Blacks make up 65% of Ferguson's population, yet they accounted for 86% of traffic stops, 93% of arrests after stops and 92% of searches after stops in the city last year, according to a racial profiling report by the Missouri attorney general.

When stopped by police, blacks in Ferguson were twice as likely as whites to be arrested -- even though police found contraband for 34% of whites they stopped and searched, versus 22% of blacks -- said Scott Decker, a criminologist on a team contracted by the attorney general's office to compile the data.

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FOR THE RECORD
Aug. 13, 6:48 p.m.: An earlier version of this post attributed the percentages of contraband found by police to all people stopped. The percentages apply to people who were also searched. The post also stated that blacks accounted for 80% of traffic stops; in fact, they accounted for 86%.

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Who are Ferguson’s police officers?

The Ferguson Police Department has 53 total commissioned officers, three of whom are black and two of whom are other minorities; the rest are white, the police chief told the Los Angeles Times. Three of the officers are women and 50 are men, he said.

The officer who shot Brown is a six-year veteran of the department and has been put on paid administrative leave, officials said. Ferguson’s police chief said death threats led him to decide to initially withhold the officer's name.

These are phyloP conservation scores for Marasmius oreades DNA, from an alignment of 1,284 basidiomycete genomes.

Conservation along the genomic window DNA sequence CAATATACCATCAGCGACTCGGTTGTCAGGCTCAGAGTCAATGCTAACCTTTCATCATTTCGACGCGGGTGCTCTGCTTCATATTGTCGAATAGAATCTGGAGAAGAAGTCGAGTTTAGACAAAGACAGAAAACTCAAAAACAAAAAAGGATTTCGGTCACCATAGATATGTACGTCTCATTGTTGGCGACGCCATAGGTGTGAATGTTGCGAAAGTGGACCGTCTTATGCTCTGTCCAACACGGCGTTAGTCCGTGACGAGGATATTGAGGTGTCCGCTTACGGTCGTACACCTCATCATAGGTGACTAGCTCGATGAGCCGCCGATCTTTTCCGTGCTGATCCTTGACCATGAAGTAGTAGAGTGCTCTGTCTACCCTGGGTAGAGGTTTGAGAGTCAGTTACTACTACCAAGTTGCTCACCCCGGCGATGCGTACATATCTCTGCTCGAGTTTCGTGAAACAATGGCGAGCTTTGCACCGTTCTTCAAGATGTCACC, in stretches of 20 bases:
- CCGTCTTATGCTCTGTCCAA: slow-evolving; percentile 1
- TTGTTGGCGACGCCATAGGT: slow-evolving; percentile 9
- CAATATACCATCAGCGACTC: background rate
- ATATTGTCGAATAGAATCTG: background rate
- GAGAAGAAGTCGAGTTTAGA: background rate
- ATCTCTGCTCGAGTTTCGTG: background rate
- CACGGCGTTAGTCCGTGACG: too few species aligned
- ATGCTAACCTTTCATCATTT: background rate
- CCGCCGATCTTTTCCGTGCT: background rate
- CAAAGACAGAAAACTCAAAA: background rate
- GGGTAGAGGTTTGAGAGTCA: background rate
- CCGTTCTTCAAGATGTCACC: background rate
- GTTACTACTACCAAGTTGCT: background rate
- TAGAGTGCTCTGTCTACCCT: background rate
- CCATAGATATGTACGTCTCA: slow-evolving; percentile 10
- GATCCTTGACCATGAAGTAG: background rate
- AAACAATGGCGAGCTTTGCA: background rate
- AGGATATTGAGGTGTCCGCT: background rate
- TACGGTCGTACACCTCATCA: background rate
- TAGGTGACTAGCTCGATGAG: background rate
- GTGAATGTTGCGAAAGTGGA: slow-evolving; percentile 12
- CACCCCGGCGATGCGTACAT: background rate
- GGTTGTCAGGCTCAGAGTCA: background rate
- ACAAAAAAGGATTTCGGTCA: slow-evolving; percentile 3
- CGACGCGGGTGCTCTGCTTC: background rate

Times staff writers Ryan Parker, Maya Srikrishnan, Molly Hennessy-Fiske, Matt Pearce and David Zucchino contributed to this report.

For more news about the U.S. and beyond, follow @raablauren on Twitter

Copyright © 2014, Los Angeles Times

UPDATES

9:55 a.m. Aug. 21: Updated with details about ongoing protests and the grand jury that is now investigating Michael Brown's death.

11:48 a.m. Aug. 17: This story has been updated with new developments.

6:56 p.m. Aug. 16: Adds information about a declaration of state of emergency and curfew.

8:55 a.m. Aug. 16 Adds details about new protests and the named officer.

12:42 p.m. Aug. 15: Adds details from police about what officer who shot Brown knew of robbery and other details.

8:23 a.m. Aug. 15: Adds details about alleged robbery and biographical information about Michael Brown.

7:02 a.m. Aug. 15: This story has been updated with new developments.

6:48 p.m. Aug. 13: This story has been updated with new developments.

6:24 p.m. Aug. 13: This story has been updated with new developments.

12:23 p.m. Aug. 13: This story has been updated with new developments.

11:53 a.m. Aug. 13: This story has been updated with new developments.

4:18 p.m. Aug. 12: An earlier version of this story incorrectly said that criminologist Scott Decker said blacks in Ferguson were twice as likely as whites to be stopped by police. In fact, he said that when they were stopped by police, they were twice as likely to be arrested.

9:11 a.m. Aug. 12: This story has been updated with new developments.

The first version of this story was published at 7:30 p.m. Aug. 11.